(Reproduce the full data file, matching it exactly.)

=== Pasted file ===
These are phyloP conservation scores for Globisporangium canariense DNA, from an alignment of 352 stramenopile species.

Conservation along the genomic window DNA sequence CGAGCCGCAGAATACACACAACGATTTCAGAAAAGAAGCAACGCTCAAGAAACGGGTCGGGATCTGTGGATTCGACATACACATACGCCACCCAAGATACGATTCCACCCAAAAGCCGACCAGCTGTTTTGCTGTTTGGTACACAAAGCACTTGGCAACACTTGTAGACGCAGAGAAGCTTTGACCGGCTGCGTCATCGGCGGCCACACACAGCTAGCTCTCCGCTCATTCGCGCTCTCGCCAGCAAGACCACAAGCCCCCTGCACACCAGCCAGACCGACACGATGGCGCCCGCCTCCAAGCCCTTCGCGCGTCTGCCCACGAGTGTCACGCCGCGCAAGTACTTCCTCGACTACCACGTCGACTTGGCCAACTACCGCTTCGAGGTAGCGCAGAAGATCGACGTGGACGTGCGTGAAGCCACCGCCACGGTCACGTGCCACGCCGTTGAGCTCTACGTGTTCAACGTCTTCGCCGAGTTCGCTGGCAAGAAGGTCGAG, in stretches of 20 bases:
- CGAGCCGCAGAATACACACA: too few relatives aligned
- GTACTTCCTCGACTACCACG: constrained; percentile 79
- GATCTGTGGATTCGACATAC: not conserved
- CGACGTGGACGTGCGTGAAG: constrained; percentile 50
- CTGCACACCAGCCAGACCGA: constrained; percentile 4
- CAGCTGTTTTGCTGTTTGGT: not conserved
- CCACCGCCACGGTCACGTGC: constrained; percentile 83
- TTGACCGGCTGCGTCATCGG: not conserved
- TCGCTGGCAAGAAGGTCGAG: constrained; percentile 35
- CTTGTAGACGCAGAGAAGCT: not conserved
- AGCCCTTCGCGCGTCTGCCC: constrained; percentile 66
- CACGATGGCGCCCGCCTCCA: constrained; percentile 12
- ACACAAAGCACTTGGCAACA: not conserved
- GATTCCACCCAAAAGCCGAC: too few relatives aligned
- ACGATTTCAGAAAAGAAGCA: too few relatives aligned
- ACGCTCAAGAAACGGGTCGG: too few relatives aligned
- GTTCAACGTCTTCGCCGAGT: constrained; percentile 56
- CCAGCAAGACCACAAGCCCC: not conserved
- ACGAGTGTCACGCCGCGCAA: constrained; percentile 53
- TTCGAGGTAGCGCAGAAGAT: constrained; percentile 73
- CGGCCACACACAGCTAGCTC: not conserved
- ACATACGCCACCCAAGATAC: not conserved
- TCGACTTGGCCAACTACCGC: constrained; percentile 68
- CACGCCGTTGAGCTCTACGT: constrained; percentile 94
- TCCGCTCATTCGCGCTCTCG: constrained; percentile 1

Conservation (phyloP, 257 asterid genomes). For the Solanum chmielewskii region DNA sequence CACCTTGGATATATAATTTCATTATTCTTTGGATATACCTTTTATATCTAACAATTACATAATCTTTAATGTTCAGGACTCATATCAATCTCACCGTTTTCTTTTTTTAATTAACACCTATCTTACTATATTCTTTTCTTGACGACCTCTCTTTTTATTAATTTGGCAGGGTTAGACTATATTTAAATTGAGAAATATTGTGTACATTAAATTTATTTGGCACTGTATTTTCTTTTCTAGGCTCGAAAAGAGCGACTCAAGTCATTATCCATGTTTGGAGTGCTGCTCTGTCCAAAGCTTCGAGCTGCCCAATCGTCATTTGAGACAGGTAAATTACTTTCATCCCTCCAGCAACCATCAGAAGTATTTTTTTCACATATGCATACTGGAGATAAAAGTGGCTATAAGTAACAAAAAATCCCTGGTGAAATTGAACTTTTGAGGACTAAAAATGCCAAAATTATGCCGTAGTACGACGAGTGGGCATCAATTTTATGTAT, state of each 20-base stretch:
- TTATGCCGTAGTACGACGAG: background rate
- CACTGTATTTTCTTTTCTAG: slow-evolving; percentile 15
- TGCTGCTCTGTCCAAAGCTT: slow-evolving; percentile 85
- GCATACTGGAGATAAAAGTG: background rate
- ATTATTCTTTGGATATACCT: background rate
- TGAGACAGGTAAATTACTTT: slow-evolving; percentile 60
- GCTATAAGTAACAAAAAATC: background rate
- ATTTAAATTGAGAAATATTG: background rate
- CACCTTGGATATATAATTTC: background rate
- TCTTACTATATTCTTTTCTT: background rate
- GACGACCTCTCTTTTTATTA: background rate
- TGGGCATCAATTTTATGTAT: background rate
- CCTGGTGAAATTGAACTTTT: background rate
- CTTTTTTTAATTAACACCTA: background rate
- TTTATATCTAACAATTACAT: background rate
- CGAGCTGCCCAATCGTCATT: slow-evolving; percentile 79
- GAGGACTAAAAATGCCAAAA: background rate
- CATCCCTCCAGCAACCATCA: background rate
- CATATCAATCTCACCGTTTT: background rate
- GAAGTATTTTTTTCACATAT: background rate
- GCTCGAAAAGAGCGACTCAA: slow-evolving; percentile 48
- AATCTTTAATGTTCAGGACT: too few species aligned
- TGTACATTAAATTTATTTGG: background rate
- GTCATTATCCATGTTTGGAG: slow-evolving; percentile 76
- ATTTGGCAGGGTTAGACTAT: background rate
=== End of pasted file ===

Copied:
These are phyloP conservation scores for Globisporangium canariense DNA, from an alignment of 352 stramenopile species.

Conservation along the genomic window DNA sequence CGAGCCGCAGAATACACACAACGATTTCAGAAAAGAAGCAACGCTCAAGAAACGGGTCGGGATCTGTGGATTCGACATACACATACGCCACCCAAGATACGATTCCACCCAAAAGCCGACCAGCTGTTTTGCTGTTTGGTACACAAAGCACTTGGCAACACTTGTAGACGCAGAGAAGCTTTGACCGGCTGCGTCATCGGCGGCCACACACAGCTAGCTCTCCGCTCATTCGCGCTCTCGCCAGCAAGACCACAAGCCCCCTGCACACCAGCCAGACCGACACGATGGCGCCCGCCTCCAAGCCCTTCGCGCGTCTGCCCACGAGTGTCACGCCGCGCAAGTACTTCCTCGACTACCACGTCGACTTGGCCAACTACCGCTTCGAGGTAGCGCAGAAGATCGACGTGGACGTGCGTGAAGCCACCGCCACGGTCACGTGCCACGCCGTTGAGCTCTACGTGTTCAACGTCTTCGCCGAGTTCGCTGGCAAGAAGGTCGAG, in stretches of 20 bases:
- CGAGCCGCAGAATACACACA: too few relatives aligned
- GTACTTCCTCGACTACCACG: constrained; percentile 79
- GATCTGTGGATTCGACATAC: not conserved
- CGACGTGGACGTGCGTGAAG: constrained; percentile 50
- CTGCACACCAGCCAGACCGA: constrained; percentile 4
- CAGCTGTTTTGCTGTTTGGT: not conserved
- CCACCGCCACGGTCACGTGC: constrained; percentile 83
- TTGACCGGCTGCGTCATCGG: not conserved
- TCGCTGGCAAGAAGGTCGAG: constrained; percentile 35
- CTTGTAGACGCAGAGAAGCT: not conserved
- AGCCCTTCGCGCGTCTGCCC: constrained; percentile 66
- CACGATGGCGCCCGCCTCCA: constrained; percentile 12
- ACACAAAGCACTTGGCAACA: not conserved
- GATTCCACCCAAAAGCCGAC: too few relatives aligned
- ACGATTTCAGAAAAGAAGCA: too few relatives aligned
- ACGCTCAAGAAACGGGTCGG: too few relatives aligned
- GTTCAACGTCTTCGCCGAGT: constrained; percentile 56
- CCAGCAAGACCACAAGCCCC: not conserved
- ACGAGTGTCACGCCGCGCAA: constrained; percentile 53
- TTCGAGGTAGCGCAGAAGAT: constrained; percentile 73
- CGGCCACACACAGCTAGCTC: not conserved
- ACATACGCCACCCAAGATAC: not conserved
- TCGACTTGGCCAACTACCGC: constrained; percentile 68
- CACGCCGTTGAGCTCTACGT: constrained; percentile 94
- TCCGCTCATTCGCGCTCTCG: constrained; percentile 1

Conservation (phyloP, 257 asterid genomes). For the Solanum chmielewskii region DNA sequence CACCTTGGATATATAATTTCATTATTCTTTGGATATACCTTTTATATCTAACAATTACATAATCTTTAATGTTCAGGACTCATATCAATCTCACCGTTTTCTTTTTTTAATTAACACCTATCTTACTATATTCTTTTCTTGACGACCTCTCTTTTTATTAATTTGGCAGGGTTAGACTATATTTAAATTGAGAAATATTGTGTACATTAAATTTATTTGGCACTGTATTTTCTTTTCTAGGCTCGAAAAGAGCGACTCAAGTCATTATCCATGTTTGGAGTGCTGCTCTGTCCAAAGCTTCGAGCTGCCCAATCGTCATTTGAGACAGGTAAATTACTTTCATCCCTCCAGCAACCATCAGAAGTATTTTTTTCACATATGCATACTGGAGATAAAAGTGGCTATAAGTAACAAAAAATCCCTGGTGAAATTGAACTTTTGAGGACTAAAAATGCCAAAATTATGCCGTAGTACGACGAGTGGGCATCAATTTTATGTAT, state of each 20-base stretch:
- TTATGCCGTAGTACGACGAG: background rate
- CACTGTATTTTCTTTTCTAG: slow-evolving; percentile 15
- TGCTGCTCTGTCCAAAGCTT: slow-evolving; percentile 85
- GCATACTGGAGATAAAAGTG: background rate
- ATTATTCTTTGGATATACCT: background rate
- TGAGACAGGTAAATTACTTT: slow-evolving; percentile 60
- GCTATAAGTAACAAAAAATC: background rate
- ATTTAAATTGAGAAATATTG: background rate
- CACCTTGGATATATAATTTC: background rate
- TCTTACTATATTCTTTTCTT: background rate
- GACGACCTCTCTTTTTATTA: background rate
- TGGGCATCAATTTTATGTAT: background rate
- CCTGGTGAAATTGAACTTTT: background rate
- CTTTTTTTAATTAACACCTA: background rate
- TTTATATCTAACAATTACAT: background rate
- CGAGCTGCCCAATCGTCATT: slow-evolving; percentile 79
- GAGGACTAAAAATGCCAAAA: background rate
- CATCCCTCCAGCAACCATCA: background rate
- CATATCAATCTCACCGTTTT: background rate
- GAAGTATTTTTTTCACATAT: background rate
- GCTCGAAAAGAGCGACTCAA: slow-evolving; percentile 48
- AATCTTTAATGTTCAGGACT: too few species aligned
- TGTACATTAAATTTATTTGG: background rate
- GTCATTATCCATGTTTGGAG: slow-evolving; percentile 76
- ATTTGGCAGGGTTAGACTAT: background rate